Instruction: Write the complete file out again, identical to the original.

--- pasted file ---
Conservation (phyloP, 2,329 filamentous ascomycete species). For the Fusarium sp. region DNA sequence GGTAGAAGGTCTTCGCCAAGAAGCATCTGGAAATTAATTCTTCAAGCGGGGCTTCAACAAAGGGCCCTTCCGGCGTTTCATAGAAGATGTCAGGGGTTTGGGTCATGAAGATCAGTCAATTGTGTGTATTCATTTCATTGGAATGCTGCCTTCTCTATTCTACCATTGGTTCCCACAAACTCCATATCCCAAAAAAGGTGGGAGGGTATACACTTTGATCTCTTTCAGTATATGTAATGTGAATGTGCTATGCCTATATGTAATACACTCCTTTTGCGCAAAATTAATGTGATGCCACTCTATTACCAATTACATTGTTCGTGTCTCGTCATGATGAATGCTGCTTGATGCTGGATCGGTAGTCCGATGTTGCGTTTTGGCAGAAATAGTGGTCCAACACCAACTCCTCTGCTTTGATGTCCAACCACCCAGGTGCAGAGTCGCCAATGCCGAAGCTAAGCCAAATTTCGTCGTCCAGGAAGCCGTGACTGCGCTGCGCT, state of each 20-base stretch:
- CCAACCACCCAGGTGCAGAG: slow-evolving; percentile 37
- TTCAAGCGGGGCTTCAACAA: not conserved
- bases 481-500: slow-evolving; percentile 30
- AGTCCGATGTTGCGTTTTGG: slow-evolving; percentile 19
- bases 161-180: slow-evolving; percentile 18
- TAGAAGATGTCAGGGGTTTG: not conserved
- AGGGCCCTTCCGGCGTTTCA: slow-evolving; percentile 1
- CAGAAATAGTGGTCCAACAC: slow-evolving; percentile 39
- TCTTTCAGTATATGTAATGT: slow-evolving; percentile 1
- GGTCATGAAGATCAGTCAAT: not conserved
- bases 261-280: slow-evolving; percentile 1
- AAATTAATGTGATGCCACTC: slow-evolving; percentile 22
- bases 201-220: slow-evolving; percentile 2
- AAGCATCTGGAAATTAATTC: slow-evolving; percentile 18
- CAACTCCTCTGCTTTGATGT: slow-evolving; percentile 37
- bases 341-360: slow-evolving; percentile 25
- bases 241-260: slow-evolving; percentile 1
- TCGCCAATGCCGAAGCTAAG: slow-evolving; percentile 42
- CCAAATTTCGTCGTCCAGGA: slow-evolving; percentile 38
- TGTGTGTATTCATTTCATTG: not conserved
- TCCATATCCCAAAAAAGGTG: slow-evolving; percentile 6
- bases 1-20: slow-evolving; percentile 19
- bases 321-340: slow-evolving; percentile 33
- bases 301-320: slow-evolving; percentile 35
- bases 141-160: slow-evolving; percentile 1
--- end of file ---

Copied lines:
Conservation (phyloP, 2,329 filamentous ascomycete species). For the Fusarium sp. region DNA sequence GGTAGAAGGTCTTCGCCAAGAAGCATCTGGAAATTAATTCTTCAAGCGGGGCTTCAACAAAGGGCCCTTCCGGCGTTTCATAGAAGATGTCAGGGGTTTGGGTCATGAAGATCAGTCAATTGTGTGTATTCATTTCATTGGAATGCTGCCTTCTCTATTCTACCATTGGTTCCCACAAACTCCATATCCCAAAAAAGGTGGGAGGGTATACACTTTGATCTCTTTCAGTATATGTAATGTGAATGTGCTATGCCTATATGTAATACACTCCTTTTGCGCAAAATTAATGTGATGCCACTCTATTACCAATTACATTGTTCGTGTCTCGTCATGATGAATGCTGCTTGATGCTGGATCGGTAGTCCGATGTTGCGTTTTGGCAGAAATAGTGGTCCAACACCAACTCCTCTGCTTTGATGTCCAACCACCCAGGTGCAGAGTCGCCAATGCCGAAGCTAAGCCAAATTTCGTCGTCCAGGAAGCCGTGACTGCGCTGCGCT, state of each 20-base stretch:
- CCAACCACCCAGGTGCAGAG: slow-evolving; percentile 37
- TTCAAGCGGGGCTTCAACAA: not conserved
- bases 481-500: slow-evolving; percentile 30
- AGTCCGATGTTGCGTTTTGG: slow-evolving; percentile 19
- bases 161-180: slow-evolving; percentile 18
- TAGAAGATGTCAGGGGTTTG: not conserved
- AGGGCCCTTCCGGCGTTTCA: slow-evolving; percentile 1
- CAGAAATAGTGGTCCAACAC: slow-evolving; percentile 39
- TCTTTCAGTATATGTAATGT: slow-evolving; percentile 1
- GGTCATGAAGATCAGTCAAT: not conserved
- bases 261-280: slow-evolving; percentile 1
- AAATTAATGTGATGCCACTC: slow-evolving; percentile 22
- bases 201-220: slow-evolving; percentile 2
- AAGCATCTGGAAATTAATTC: slow-evolving; percentile 18
- CAACTCCTCTGCTTTGATGT: slow-evolving; percentile 37
- bases 341-360: slow-evolving; percentile 25
- bases 241-260: slow-evolving; percentile 1
- TCGCCAATGCCGAAGCTAAG: slow-evolving; percentile 42
- CCAAATTTCGTCGTCCAGGA: slow-evolving; percentile 38
- TGTGTGTATTCATTTCATTG: not conserved
- TCCATATCCCAAAAAAGGTG: slow-evolving; percentile 6
- bases 1-20: slow-evolving; percentile 19
- bases 321-340: slow-evolving; percentile 33
- bases 301-320: slow-evolving; percentile 35
- bases 141-160: slow-evolving; percentile 1